“I was frustrated that the personal finance blogosphere didn’t really have a center spot,” she told LinuxInsider. “The best we had was pfblogs.org, which is great but not as easy to use. You can click through the blogs from it, but it’s hard to find out much about the blog.”
She began her site using the skills that she had developed in her part-time work at libraries.
“I like to catalog things,” she told LinuxInsider. “So I began putting together a catalog of personal finance blogs with listings by topic. I came up with a framework that I hoped would make it easier for readers to find out the main theme of a blog. I gave the opportunity for people to list their main topics, give a summary of their blog’s purpose and their views, and even link to their best posts. I hoped that this would be useful for readers to find blogs which fit what they were looking for and that bloggers would be willing to participate because it was free advertising.”
She has plans to make her site more of a comprehensive reference guide for personal finance information.
“Now that the former part is doing well, I’d like to get more personal finance information itself on the site,” she said. “Sort of a stage two. What are index funds? What is a 401(k)?”
Mrs. Micah sees her site as unique, offering visitors a way to navigate the sometimes confusing waters of Internet finance information.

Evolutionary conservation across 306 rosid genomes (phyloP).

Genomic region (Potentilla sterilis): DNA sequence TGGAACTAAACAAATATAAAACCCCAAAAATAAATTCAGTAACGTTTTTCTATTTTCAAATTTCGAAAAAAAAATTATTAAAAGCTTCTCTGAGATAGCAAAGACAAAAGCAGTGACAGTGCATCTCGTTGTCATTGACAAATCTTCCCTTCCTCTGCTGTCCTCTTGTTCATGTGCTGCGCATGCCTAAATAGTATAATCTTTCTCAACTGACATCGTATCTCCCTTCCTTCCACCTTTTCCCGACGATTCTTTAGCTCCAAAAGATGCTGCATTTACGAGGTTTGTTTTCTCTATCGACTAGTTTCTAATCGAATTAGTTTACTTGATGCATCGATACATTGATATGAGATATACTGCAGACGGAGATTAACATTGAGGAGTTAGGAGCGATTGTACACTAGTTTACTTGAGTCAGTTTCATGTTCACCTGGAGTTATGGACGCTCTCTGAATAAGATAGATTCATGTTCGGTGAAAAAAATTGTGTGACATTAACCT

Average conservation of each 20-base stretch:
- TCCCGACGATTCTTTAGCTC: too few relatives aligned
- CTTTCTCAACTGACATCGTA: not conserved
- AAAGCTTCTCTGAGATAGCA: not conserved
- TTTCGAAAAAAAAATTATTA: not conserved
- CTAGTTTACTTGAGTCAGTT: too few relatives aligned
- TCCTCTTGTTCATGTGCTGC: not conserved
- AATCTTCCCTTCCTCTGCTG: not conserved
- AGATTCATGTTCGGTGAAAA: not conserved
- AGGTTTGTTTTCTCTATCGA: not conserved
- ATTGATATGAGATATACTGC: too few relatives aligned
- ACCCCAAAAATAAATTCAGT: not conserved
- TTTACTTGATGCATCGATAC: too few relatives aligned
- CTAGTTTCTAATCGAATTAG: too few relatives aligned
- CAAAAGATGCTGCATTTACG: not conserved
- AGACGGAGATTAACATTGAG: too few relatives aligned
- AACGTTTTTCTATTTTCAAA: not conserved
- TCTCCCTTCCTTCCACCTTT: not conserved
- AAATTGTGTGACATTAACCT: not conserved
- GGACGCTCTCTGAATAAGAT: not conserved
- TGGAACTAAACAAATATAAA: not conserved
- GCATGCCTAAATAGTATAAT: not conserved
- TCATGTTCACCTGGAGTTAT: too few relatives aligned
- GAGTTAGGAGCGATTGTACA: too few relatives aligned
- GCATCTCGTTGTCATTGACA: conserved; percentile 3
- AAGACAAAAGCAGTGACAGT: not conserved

“I think it’s currently unique for its focus on the blogosphere, for both bloggers and readers,” she noted. “There are lots of great finance facts in Wikipedia, for example, but nothing I’ve seen about personal finance blogs. Accumulating finance information is only one of The Finwikian’s goals, the main goal being to link people to sites which will provide them a more daily dose if they subscribe.”
Why do people visit sites like The Finwikian?
“People like to have a voice, and they like flexibility,” Mrs. Micah asserted. “Nothing is static on a wiki. You can add your own blog listing or point-of-view to a topic. Then readers like to be able to find information quickly. I hope people like this one because it helps them find useful information, even if that’s not on the wiki itself.”
How to Make Money, How to Give It Away
Some wikis, like Wired.com’s How-To Wiki, are general how-to wikis that offer a smattering of financial and business advice. While focusing mainly on techie-oriented topics, like how to hot-wire a car or how to run Windows on a Mac, Wired.com’s How-To Wiki also has entries on how to get started on eBay, how to make money from Web content, and how to give money to charities.
The wiki started in 2007, and its editor, Michael Calore, sees it as a natural addition to the site. So far, it has about 500 entries, and in the great wiki tradition, it’s always expanding.
“We were thinking we wanted more community interaction on the site, and we thought the wiki was the best way to do that,” Calore told LinuxInsider. “Web sites used to be places you’d go and read. Now they’re places you go and participate.”